A business unit within Malta’s Chamber of Commerce has struck down allegations that the country failed to uphold proper regulatory oversight of cryptocurrency businesses in its early embrace of the industry in 2017 and 2018.
The Virtual Financial Assets Agents Business Unit of the Malta Chamber of Commerce responded to a Sunday report from the Times of Malta alleging that global financial regulators are concerned about money laundering and lax regulatory oversight of crypto businesses within the country. Specifically, sources close to a recent Financial Action Task Force meeting in Paris told the daily newspaper that regulators believe Malta’s fast-tracking of crypto businesses came at the expense of proper due diligence.
“It must be reiterated that the VFA Framework, which falls under the responsibility of the MFSA as competent authority in terms of the VFA Act, regulates the crypto industry at a very high standard,” the Agents said in a written response that was shared with Cointelegraph. They continued:
“The licensing process, which is managed by the MFSA, is very rigorous, with a double-layered approval system consisting of licensed VFA Agents and the MFSA itself ensuring that only legal entities operating at a highly qualitative level are approved by the MFSA and allowed to operate in Malta.”
The VFA Framework refers to the Virtual Financial Assets Act, which was passed into law on November 1, 2018. MFSA is an acronym for the Malta Financial Services Authority, the country’s single regulator of financial services.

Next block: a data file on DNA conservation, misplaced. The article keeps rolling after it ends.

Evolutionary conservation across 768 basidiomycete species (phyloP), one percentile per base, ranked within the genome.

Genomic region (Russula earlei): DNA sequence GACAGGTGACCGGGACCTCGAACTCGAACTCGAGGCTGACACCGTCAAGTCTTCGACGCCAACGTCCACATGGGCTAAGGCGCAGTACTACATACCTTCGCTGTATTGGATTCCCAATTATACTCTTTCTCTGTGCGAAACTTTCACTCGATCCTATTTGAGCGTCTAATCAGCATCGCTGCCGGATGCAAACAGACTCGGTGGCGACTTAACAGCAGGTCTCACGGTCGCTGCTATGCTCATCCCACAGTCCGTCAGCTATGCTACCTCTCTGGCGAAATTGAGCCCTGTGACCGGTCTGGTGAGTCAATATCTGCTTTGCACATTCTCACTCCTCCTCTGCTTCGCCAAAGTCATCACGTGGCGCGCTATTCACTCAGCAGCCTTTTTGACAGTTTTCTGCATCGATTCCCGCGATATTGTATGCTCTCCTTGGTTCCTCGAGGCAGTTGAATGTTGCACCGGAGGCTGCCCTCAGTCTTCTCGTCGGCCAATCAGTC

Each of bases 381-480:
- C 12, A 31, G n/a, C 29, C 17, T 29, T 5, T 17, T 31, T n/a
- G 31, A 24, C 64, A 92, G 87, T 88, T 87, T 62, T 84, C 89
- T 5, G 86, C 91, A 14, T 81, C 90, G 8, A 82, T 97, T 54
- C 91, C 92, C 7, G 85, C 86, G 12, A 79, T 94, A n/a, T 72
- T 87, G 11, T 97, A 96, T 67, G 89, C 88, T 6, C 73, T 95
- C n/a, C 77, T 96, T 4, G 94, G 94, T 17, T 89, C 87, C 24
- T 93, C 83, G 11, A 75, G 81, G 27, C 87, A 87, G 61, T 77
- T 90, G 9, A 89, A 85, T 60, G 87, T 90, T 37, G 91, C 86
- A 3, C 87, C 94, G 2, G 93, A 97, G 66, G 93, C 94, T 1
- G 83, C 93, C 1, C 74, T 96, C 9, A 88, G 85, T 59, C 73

The Virtual Financial Assets Agents group was established in 2020 by the Chamber of Commerce to put forward new proposals for improving the country’s VFA Act. The Agents represent a unified body of industry stakeholders that ensure the VFA Framework is upheld and propose solutions to existing challenges within the sector.
In their response, the Agents also said it is “absolutely incorrect, both in fact and in substance, to infer that Malta has ‘lax oversight’” when the MFSA has consistently applied supervision of the sector.
Their response also addressed the negative portrayal of the 12-month transitory period for new crypto enterprises that landed in Malta. “It is common practice, even at EU level, to set a transitory period when new regulatory requirements are rolled out and imposed on an industry,” they said.
Malta has no plans to slow its adoption of digital assets anytime soon. In June 2020, the country broadened its blockchain ambitions to pursue digital assets more holistically.